Slovakia and Bulgaria followed suit in the following days with similar prohibitions. In the case of Slovakia, authorities said they had found a pesticide illegal under EU law in 1,500 tonnes of Ukrainian wheat.
The bans are set to last until the end of June, when the one-year-long suspension of tariffs is due to expire.
The European Commission quickly criticised the decisions and reminded member states that trade policy was an exclusive competence in the hands of the executive.
The bans, which made international headlines, forced the intervention of European Commission President Ursula von der Leyen, who in a letter addressed to the leaders of the five member states promised to take "preventive measures" to address the situation and a €100-million package to compensate farmers.
Von der Leyen acknowledged the "unintended consequences" of the duty-free flows but said a coordinated approach was needed to preserve the integrity of the single market and the customs union.
"Unilateral measures can only play into the hands of the adversaries of Ukraine and should not erode our unwavering support for Ukraine," von der Leyen wrote in the letter, released on Wednesday.
Her deputy, Valdis Dombrovskis, then convened the video conference with his counterparts to present the proposal and convince them to replace the bans with an EU-wide solution.
But the pitch failed to win over the frontline countries, as reflected in the brief statement that followed the virtual meeting.
The points of disagreement were not immediately clear but the Commissioners underlined the proposals on the table were "subject to member states lifting their unilateral measures."
Prior to the video conference, Poland, one of Ukraine's staunchest supporters, had made tweaks to its ban to permit transit but said revoking the measure was conditional on obtaining a "100% guarantee" that the grain would not enter the Polish market.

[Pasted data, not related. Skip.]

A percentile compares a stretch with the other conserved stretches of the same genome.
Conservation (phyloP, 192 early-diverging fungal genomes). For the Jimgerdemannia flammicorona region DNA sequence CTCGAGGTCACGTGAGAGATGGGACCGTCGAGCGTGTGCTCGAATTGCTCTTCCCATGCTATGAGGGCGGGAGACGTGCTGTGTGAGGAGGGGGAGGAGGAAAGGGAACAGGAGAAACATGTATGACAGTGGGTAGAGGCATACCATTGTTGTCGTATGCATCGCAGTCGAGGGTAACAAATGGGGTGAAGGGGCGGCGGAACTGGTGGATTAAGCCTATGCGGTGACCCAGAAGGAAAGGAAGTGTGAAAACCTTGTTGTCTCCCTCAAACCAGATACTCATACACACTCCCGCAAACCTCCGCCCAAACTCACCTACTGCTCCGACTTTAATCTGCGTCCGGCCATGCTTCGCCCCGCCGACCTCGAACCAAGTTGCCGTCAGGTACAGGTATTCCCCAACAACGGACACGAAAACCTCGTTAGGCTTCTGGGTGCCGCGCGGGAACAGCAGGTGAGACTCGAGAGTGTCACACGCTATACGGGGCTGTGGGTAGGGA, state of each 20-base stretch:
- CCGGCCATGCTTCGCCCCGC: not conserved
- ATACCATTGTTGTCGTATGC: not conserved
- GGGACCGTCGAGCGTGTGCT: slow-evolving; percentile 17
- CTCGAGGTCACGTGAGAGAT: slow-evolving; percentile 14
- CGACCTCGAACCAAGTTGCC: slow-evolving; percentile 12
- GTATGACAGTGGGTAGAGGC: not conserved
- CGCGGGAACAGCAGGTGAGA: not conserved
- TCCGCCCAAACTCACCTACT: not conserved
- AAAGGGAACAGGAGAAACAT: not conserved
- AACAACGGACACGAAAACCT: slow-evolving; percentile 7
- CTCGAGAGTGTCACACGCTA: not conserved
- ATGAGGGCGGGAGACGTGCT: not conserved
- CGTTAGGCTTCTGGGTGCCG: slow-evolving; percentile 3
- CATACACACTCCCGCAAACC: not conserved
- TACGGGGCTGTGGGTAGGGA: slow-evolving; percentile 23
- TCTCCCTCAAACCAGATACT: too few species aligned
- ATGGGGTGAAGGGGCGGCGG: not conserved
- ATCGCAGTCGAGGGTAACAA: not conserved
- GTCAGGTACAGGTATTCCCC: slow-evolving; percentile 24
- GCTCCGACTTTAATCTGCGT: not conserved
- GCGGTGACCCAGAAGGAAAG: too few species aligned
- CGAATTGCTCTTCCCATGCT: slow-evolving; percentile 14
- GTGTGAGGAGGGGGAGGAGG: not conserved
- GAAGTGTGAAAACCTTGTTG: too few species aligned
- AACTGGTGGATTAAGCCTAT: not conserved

Under the deal designed by Brussels, Ukrainian wheat, maize, rapeseed and sunflower seeds would be allowed to transit through the five Eastern European countries without making a stop.
The cargo would then be purchased by other EU member states or be shipped to developing nations around the world.
Speaking on condition of anonymity, senior EU officials defended the executive's response to the crisis and refuted criticism that it waited too long and only reacted when the bans were slapped.
Officials point out a series of temporary trends and structural obstacles, such as the undeveloped transport network in Eastern Europe and the diverging track gauges between the bloc and Ukraine, that have come together to alter the dynamics of the free market.
Despite the hard-line stance adopted by the Eastern group, the Commission insists it will not reintroduce tariffs or any kind of quota on Ukrainian imports.
In fact, the executive maintains its plans to prolong the suspension of duties until June 2024.
The new suspension, which includes an "expedited safeguard" to monitor and address market disturbances, still needs to be approved by member states and the European Parliament.